Bicycle accidents and aggression against cyclists by motor vehicle drives are nothing new on Florida roads, though there has been some increase for the simple fact more people are riding. However, there is one element that has dramatically shifted the dynamic of these encounters: Cameras.
An increasing number of bicyclists are donning GoPro cameras or others like it, mounted to the cyclists’ helmets, filming every moment. Cycling cameras were first sold primarily for recreational riders as a means to allow them to capture images of their journey. However, they have been more often cropping up on social media sites, showing just how badly drivers are behaving. The footage may not shock some who ride on a regular basis, but they are grabbing the attention of the public and law enforcement. They are also being used in an increasing number of both criminal and civil cases.
Cyclist-versus-car crashes were often he-said-she-said ordeals in court. These cameras are changing the game.
For example, the Huffington Post reported on a case involving a cyclist and her son (in a cargo bike) struck by a driver in Washington, D.C. several years ago. The driver didn’t stop as the 35-year-old mother crawled over to her son and cradled him on the pavement. Three witnesses saw the crash, but none could agree on the make and model of the vehicle or even the color, nor could they remember the plate number. She and her son survived, though she is still unable to fully straighten her leg. That, she says, was the last straw. She now wears her GoPro camera every single time she rides.
Some refer to these cameras, which are available in an impact resistant “black box” that can record the ride. Not only do these devices capture evidence, but our Fort Myers bicycle accident attorneys recognize they may actually serve as a deterrent. Drivers take note of the cameras and may be more cautious, less inclined to harass a driver, act recklessly or keep on driving after a collision.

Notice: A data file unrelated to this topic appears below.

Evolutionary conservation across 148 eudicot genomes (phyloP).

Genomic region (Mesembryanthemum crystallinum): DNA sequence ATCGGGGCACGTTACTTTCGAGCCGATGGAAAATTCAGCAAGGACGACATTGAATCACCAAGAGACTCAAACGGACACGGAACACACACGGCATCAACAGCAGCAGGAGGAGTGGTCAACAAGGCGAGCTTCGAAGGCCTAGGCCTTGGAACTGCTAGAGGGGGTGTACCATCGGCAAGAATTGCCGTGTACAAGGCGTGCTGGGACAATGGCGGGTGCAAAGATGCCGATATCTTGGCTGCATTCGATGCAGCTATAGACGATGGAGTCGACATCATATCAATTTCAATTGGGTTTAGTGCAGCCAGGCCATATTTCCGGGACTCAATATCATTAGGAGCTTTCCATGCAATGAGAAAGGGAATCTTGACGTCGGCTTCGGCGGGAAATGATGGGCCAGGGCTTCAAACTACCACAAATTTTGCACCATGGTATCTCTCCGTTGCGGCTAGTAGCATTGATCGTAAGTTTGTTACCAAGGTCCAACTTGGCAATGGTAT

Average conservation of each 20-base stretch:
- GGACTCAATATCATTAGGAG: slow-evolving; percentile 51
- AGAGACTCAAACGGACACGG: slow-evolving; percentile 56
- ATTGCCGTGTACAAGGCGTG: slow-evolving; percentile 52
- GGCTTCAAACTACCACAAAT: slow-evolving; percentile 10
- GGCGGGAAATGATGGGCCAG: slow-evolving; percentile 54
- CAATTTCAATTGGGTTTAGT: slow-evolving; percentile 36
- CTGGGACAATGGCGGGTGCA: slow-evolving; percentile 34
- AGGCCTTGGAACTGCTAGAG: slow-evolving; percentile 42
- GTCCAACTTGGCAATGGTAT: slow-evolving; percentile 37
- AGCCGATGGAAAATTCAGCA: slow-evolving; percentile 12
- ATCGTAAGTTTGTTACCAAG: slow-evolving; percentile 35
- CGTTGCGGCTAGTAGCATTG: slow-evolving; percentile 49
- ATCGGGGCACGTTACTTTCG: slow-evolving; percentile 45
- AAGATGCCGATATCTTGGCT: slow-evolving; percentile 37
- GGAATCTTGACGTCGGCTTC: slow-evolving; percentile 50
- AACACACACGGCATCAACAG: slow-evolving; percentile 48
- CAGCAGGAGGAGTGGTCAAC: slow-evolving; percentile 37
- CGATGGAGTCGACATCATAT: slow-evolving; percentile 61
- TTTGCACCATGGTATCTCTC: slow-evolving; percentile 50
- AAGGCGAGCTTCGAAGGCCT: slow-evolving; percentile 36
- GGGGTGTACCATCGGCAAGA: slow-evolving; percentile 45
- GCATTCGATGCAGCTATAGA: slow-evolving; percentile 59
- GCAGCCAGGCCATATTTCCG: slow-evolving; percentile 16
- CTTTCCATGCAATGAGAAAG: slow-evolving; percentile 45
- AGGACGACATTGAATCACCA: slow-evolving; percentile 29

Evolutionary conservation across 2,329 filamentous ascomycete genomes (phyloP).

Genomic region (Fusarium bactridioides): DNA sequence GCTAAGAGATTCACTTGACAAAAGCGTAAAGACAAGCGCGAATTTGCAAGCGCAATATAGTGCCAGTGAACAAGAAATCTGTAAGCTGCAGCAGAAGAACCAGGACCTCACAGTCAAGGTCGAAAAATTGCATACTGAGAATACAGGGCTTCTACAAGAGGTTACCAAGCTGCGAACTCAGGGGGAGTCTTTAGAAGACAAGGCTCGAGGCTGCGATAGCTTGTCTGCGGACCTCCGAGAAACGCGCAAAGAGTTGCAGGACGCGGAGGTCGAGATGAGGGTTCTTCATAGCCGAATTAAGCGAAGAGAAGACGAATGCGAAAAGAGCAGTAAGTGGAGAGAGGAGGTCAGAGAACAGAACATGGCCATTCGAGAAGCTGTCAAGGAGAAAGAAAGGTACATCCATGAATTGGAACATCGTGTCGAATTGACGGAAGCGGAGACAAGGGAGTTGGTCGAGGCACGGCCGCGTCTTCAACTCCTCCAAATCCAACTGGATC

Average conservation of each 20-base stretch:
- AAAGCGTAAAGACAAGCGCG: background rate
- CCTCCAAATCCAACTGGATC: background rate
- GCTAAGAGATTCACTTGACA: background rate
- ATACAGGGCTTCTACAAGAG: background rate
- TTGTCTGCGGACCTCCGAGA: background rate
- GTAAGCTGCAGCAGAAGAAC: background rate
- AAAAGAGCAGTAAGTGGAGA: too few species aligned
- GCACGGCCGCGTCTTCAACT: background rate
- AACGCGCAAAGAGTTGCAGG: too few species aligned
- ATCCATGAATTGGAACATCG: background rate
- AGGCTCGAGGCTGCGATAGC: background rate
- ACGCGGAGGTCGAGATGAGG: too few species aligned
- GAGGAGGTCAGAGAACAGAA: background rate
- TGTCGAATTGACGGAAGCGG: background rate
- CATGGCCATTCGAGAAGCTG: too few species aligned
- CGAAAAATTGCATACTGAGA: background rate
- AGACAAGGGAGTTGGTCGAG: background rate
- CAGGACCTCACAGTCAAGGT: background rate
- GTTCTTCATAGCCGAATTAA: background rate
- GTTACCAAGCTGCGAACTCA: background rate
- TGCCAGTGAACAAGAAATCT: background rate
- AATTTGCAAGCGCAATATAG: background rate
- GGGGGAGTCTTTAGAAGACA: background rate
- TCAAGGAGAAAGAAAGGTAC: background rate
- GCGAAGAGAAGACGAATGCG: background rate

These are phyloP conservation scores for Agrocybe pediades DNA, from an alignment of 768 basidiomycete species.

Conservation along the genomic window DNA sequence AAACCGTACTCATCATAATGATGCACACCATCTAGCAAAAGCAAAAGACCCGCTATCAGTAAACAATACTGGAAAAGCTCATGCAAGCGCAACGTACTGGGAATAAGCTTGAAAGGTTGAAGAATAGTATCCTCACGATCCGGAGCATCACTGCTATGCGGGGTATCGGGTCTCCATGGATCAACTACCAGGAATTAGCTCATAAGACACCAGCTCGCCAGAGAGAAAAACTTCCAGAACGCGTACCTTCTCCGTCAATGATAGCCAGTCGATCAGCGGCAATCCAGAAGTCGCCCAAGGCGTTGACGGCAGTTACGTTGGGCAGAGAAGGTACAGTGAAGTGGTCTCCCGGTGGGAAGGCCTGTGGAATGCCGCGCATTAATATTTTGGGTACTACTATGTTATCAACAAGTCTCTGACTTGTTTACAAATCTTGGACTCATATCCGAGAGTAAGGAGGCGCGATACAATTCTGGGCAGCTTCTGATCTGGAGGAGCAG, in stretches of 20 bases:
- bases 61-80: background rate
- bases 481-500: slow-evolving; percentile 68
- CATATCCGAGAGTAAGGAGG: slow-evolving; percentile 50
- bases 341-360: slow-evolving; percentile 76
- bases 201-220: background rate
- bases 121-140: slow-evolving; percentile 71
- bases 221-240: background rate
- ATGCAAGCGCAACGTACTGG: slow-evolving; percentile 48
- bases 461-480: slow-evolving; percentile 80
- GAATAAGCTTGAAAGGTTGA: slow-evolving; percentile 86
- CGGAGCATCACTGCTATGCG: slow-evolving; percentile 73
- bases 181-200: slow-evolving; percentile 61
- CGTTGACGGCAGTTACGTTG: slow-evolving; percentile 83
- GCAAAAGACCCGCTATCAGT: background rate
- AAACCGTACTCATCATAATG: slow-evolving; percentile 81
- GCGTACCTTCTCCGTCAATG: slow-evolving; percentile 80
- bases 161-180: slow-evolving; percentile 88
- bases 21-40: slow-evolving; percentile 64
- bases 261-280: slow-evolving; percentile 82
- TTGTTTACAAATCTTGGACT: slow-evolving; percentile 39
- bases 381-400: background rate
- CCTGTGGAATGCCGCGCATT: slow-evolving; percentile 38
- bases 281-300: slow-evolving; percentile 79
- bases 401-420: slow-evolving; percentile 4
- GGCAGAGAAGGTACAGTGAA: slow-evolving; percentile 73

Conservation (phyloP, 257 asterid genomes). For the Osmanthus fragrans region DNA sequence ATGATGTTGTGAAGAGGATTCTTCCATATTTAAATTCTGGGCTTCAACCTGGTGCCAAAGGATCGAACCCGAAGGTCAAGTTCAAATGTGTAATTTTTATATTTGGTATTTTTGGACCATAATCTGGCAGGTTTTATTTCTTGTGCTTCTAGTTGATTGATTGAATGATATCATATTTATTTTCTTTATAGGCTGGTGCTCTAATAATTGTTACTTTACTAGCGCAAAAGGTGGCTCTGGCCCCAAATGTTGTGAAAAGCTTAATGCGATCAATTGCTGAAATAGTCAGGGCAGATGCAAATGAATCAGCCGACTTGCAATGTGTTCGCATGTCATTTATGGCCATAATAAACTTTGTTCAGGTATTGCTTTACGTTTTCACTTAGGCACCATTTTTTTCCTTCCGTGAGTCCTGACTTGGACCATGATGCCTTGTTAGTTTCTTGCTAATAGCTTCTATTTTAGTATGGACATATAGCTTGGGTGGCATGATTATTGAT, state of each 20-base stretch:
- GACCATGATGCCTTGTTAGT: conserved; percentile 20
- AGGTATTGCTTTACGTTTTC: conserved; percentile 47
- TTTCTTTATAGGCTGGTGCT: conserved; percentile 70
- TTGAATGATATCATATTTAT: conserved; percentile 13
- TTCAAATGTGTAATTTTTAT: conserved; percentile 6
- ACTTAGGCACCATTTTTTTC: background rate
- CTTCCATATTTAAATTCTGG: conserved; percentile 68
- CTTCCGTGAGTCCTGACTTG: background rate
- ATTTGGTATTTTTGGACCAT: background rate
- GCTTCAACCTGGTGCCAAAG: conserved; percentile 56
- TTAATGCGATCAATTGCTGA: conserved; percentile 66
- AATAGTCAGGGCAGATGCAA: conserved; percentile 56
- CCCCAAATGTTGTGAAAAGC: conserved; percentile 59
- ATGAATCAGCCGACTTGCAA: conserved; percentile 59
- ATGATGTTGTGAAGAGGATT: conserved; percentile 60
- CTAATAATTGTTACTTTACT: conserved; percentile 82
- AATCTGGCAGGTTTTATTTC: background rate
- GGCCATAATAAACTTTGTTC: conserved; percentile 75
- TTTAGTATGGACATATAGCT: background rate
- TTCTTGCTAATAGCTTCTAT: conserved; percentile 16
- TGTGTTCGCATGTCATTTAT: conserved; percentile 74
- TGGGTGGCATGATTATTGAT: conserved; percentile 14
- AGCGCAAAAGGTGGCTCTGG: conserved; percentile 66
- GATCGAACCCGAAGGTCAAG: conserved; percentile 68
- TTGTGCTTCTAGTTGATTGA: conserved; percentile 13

The most recent data on bicycle accidents in the U.S. from the National Highway Traffic Safety Administration are that 726 cyclists were killed in 2014, accounting for 2 percent of all traffic fatalities. Seventy-one percent of those killed in collisions with motor vehicles died in urban areas in collisions with vehicles.
Cycling advocates say the recorded images also serve to document reckless driving, identify repeat offenders and also dangerous roads and intersections. One such site is the Close Call Database. In Florida, a recent map shows 15 recent close calls in the Fort Myers area and 10 in the Naples area. This information in turn can be used by public officials in drafting policies and projects that could help make protecting cyclists more effective.
Overall, injury lawyers know this type of video evidence can be extremely helpful to clients in not just identifying the driver but proving causation of injuries. It’s rare in any motor vehicle accident that there is actual real-time footage of it happening, and that can be very compelling in a courtroom.
Call Associates and Bruce L. Scheiner, Attorneys for the Injured, at 1-800-646-1210.
Do cycle cameras make the roads any safer? Aug. 31, 2016, By Claire Bates, BBC News Magazine
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Negligent Security and Wrongful Death at a Florida Condo Complex, July 31, 2016, Fort Myers Bicycle Accident Attorney Blog